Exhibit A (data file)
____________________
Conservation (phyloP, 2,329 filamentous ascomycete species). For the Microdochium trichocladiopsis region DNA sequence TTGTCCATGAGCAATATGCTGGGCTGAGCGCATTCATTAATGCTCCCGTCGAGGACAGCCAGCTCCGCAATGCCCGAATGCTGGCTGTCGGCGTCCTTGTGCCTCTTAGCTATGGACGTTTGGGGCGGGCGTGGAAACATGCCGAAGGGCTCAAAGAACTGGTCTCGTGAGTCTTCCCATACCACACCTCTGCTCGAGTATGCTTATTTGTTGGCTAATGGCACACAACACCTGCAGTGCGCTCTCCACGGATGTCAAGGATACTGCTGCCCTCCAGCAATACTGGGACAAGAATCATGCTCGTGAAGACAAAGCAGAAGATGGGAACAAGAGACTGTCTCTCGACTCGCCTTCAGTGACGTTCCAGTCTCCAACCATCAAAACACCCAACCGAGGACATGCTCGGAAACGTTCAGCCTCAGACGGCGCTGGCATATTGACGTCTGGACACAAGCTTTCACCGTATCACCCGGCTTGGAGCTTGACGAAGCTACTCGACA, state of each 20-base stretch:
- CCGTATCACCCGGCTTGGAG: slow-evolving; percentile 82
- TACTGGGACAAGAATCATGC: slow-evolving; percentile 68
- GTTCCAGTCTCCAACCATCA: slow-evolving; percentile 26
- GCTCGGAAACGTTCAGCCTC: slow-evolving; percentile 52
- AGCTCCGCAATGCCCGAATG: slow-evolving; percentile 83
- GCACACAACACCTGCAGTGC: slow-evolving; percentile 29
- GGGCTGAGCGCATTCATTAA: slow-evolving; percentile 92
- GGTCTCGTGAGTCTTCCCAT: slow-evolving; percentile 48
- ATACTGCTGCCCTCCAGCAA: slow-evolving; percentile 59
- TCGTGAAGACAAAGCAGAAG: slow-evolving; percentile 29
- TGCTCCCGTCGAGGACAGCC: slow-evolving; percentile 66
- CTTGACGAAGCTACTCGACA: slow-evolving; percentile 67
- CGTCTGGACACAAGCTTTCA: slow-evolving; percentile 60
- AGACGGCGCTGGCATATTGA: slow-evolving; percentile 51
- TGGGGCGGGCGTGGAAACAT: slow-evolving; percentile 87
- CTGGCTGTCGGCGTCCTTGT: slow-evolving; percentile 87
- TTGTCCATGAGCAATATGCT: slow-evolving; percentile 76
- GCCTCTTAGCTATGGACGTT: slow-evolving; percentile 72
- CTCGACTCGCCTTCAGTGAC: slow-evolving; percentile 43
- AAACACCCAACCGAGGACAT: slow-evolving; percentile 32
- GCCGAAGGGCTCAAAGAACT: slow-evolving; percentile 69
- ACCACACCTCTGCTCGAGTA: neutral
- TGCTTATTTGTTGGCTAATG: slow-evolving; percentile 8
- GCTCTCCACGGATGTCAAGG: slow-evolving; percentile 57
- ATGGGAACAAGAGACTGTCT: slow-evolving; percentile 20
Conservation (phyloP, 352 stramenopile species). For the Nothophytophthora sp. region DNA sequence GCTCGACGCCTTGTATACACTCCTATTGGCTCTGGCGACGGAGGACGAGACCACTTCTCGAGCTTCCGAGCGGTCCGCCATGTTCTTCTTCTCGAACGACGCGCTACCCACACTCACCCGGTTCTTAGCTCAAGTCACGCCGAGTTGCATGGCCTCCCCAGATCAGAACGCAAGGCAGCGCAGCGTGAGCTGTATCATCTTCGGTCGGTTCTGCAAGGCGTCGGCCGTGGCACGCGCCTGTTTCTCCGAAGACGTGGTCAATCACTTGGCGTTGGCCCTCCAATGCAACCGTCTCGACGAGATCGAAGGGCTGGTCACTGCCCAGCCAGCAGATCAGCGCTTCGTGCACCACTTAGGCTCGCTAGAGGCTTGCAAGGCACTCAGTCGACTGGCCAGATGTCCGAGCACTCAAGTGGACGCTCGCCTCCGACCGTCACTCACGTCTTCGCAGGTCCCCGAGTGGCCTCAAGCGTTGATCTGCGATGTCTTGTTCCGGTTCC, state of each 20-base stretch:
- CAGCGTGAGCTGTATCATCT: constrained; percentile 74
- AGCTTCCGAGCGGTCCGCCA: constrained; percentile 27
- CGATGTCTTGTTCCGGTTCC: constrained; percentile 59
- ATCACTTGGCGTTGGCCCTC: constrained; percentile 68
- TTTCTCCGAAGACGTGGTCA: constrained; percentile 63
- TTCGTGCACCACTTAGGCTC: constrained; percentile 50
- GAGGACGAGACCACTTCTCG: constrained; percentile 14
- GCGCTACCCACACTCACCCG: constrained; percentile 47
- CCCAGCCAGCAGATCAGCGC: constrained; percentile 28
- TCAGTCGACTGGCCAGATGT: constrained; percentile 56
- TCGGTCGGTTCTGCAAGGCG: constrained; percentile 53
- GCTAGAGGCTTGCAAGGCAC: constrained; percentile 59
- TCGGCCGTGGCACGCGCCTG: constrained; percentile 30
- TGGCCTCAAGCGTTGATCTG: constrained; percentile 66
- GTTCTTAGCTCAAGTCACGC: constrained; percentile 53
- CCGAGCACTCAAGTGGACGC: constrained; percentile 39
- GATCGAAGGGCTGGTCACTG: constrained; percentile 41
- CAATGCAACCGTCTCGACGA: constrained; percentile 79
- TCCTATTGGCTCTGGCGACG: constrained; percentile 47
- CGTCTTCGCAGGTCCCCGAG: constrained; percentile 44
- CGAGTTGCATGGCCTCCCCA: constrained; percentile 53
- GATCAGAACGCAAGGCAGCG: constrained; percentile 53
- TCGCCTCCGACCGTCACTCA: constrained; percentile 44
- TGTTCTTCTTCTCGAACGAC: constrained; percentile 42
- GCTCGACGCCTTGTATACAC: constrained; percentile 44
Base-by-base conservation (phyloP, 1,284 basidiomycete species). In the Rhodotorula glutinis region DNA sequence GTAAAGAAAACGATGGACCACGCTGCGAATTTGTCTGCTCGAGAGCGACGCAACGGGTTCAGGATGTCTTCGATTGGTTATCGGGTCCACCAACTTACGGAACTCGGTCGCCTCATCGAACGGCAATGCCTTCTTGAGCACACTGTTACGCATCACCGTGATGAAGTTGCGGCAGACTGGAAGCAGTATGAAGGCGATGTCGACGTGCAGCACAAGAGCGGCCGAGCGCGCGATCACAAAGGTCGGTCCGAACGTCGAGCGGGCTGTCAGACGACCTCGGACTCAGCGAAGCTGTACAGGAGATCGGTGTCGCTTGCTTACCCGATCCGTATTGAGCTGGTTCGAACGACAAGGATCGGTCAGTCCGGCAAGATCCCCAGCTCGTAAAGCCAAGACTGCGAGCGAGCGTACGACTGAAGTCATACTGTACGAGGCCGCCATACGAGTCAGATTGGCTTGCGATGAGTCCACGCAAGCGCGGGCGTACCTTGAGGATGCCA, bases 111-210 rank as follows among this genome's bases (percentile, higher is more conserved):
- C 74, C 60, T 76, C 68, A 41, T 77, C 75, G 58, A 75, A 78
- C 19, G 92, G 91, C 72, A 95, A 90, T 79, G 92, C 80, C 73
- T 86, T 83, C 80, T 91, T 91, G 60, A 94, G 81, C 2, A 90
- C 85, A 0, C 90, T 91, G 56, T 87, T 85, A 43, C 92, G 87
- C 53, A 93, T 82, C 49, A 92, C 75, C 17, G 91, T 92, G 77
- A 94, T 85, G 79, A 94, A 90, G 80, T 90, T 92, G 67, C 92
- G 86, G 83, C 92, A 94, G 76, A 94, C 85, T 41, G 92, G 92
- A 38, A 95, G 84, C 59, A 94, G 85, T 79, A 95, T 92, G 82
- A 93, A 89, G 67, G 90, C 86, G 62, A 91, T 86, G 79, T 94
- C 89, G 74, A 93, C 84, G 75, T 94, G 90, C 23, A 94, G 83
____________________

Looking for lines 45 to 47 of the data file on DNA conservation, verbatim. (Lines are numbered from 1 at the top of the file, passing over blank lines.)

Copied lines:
- CAATGCAACCGTCTCGACGA: constrained; percentile 79
- TCCTATTGGCTCTGGCGACG: constrained; percentile 47
- CGTCTTCGCAGGTCCCCGAG: constrained; percentile 44